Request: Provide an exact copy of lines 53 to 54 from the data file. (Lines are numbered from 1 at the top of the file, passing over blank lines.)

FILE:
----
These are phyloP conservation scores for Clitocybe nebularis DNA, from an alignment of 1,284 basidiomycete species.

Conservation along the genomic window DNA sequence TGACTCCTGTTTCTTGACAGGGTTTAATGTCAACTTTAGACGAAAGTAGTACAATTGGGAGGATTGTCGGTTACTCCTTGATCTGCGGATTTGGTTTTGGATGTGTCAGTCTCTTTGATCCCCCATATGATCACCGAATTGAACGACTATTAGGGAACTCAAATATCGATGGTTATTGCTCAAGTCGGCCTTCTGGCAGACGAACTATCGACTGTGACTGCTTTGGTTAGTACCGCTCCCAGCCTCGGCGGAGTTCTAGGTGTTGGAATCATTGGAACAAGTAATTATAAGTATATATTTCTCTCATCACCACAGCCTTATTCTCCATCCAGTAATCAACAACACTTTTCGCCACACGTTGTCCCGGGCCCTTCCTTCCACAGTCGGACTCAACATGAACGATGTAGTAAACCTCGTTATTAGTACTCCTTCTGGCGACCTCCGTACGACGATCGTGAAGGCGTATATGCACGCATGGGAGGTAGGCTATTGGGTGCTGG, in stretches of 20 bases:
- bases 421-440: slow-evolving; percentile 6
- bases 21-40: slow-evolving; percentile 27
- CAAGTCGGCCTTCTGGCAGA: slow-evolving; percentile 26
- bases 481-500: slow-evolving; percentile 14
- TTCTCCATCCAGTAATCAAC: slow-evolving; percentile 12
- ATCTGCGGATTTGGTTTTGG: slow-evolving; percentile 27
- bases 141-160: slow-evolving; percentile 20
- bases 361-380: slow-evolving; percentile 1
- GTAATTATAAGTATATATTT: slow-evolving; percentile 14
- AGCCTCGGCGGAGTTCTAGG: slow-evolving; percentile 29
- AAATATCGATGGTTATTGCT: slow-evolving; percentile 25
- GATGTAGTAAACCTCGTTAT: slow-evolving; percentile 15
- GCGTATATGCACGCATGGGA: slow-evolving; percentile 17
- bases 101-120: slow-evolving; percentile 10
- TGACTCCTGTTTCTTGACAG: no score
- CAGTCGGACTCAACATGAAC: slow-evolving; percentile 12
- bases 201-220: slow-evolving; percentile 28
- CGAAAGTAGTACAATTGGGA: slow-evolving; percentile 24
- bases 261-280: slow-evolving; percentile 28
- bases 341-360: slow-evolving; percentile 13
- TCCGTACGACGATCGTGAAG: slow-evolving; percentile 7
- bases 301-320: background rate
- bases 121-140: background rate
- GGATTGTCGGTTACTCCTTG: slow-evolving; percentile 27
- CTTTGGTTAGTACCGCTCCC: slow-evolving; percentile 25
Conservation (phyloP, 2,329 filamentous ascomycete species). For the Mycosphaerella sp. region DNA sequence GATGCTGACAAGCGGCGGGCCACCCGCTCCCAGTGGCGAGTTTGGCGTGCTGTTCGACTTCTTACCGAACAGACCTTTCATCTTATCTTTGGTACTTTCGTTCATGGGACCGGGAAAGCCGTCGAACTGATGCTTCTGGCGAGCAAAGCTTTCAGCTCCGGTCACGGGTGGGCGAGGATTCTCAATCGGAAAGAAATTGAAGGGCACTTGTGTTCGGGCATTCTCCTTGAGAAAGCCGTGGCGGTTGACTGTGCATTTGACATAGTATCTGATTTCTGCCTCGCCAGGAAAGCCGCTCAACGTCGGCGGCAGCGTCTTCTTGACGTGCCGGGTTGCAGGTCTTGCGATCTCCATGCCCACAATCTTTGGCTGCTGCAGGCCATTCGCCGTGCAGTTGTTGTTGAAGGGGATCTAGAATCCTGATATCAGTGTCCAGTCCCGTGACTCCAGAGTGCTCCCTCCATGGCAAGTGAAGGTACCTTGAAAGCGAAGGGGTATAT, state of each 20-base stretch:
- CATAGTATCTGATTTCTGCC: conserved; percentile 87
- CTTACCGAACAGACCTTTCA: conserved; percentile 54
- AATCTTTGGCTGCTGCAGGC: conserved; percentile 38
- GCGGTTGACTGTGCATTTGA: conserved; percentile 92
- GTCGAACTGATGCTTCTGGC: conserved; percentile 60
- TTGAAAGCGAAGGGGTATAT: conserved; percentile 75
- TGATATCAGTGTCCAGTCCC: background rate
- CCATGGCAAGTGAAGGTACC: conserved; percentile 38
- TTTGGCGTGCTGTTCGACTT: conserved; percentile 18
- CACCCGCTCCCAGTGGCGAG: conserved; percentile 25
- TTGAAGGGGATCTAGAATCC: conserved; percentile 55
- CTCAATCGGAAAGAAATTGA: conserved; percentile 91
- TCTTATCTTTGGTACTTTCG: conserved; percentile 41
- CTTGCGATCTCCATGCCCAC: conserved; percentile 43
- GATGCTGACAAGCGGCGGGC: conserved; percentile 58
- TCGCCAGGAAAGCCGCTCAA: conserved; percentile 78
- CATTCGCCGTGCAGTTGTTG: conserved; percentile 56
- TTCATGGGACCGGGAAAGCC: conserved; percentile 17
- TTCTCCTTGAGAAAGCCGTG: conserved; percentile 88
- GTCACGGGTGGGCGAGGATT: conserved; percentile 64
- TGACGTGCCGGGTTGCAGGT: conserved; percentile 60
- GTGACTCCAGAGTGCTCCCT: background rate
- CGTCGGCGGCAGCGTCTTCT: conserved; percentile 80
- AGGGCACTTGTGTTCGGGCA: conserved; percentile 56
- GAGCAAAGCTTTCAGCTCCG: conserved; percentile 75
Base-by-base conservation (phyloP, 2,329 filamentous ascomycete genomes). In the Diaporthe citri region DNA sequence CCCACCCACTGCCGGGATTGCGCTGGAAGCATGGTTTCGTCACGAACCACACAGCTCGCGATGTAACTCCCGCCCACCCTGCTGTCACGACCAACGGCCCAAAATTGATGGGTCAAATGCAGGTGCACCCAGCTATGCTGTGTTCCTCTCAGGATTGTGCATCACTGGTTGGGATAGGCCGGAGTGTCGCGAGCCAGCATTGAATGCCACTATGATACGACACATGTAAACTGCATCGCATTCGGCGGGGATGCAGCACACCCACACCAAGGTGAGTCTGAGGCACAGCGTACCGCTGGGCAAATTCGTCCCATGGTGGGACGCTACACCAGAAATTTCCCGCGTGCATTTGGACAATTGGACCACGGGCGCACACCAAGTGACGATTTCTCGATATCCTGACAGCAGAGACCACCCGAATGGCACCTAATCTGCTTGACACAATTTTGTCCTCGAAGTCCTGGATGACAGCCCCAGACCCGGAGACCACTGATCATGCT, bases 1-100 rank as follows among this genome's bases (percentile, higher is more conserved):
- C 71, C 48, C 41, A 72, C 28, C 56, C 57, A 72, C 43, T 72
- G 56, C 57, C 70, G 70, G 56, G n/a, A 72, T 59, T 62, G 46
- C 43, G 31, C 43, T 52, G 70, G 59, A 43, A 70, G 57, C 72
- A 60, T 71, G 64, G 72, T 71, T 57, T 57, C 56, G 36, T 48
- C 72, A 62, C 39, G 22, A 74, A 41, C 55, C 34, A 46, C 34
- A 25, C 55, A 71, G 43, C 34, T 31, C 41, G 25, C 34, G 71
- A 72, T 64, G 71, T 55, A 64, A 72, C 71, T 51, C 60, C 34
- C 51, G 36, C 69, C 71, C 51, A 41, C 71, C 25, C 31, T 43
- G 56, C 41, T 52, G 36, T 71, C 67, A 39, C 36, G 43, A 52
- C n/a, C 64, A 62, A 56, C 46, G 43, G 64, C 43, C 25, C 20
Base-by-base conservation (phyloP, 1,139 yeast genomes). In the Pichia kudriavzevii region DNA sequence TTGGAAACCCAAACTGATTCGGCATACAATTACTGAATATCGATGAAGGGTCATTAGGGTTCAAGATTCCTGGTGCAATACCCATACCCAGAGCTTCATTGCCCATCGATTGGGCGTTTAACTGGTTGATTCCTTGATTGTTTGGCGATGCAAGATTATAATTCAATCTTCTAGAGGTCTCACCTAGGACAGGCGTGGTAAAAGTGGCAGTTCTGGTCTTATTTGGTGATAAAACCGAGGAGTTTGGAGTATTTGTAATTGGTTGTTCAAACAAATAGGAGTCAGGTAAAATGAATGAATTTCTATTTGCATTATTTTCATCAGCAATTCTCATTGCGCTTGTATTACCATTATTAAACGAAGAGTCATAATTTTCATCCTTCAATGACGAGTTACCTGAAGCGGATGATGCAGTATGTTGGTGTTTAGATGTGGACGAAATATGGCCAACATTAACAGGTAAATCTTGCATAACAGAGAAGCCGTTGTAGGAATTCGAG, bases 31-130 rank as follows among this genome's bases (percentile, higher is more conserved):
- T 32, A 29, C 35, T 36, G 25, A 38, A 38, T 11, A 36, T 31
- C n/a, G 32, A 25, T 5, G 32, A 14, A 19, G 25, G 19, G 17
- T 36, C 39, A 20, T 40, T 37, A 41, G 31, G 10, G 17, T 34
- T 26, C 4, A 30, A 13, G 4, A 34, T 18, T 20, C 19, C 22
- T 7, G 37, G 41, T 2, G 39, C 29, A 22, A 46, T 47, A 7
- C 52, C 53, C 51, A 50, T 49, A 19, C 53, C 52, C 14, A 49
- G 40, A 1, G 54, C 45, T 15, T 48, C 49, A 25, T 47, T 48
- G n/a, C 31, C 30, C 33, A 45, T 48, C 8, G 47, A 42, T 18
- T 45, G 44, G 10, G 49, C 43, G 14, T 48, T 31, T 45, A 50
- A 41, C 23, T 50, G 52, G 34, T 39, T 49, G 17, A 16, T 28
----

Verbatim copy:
- GAGCAAAGCTTTCAGCTCCG: conserved; percentile 75
Base-by-base conservation (phyloP, 2,329 filamentous ascomycete genomes). In the Diaporthe citri region DNA sequence CCCACCCACTGCCGGGATTGCGCTGGAAGCATGGTTTCGTCACGAACCACACAGCTCGCGATGTAACTCCCGCCCACCCTGCTGTCACGACCAACGGCCCAAAATTGATGGGTCAAATGCAGGTGCACCCAGCTATGCTGTGTTCCTCTCAGGATTGTGCATCACTGGTTGGGATAGGCCGGAGTGTCGCGAGCCAGCATTGAATGCCACTATGATACGACACATGTAAACTGCATCGCATTCGGCGGGGATGCAGCACACCCACACCAAGGTGAGTCTGAGGCACAGCGTACCGCTGGGCAAATTCGTCCCATGGTGGGACGCTACACCAGAAATTTCCCGCGTGCATTTGGACAATTGGACCACGGGCGCACACCAAGTGACGATTTCTCGATATCCTGACAGCAGAGACCACCCGAATGGCACCTAATCTGCTTGACACAATTTTGTCCTCGAAGTCCTGGATGACAGCCCCAGACCCGGAGACCACTGATCATGCT, bases 1-100 rank as follows among this genome's bases (percentile, higher is more conserved):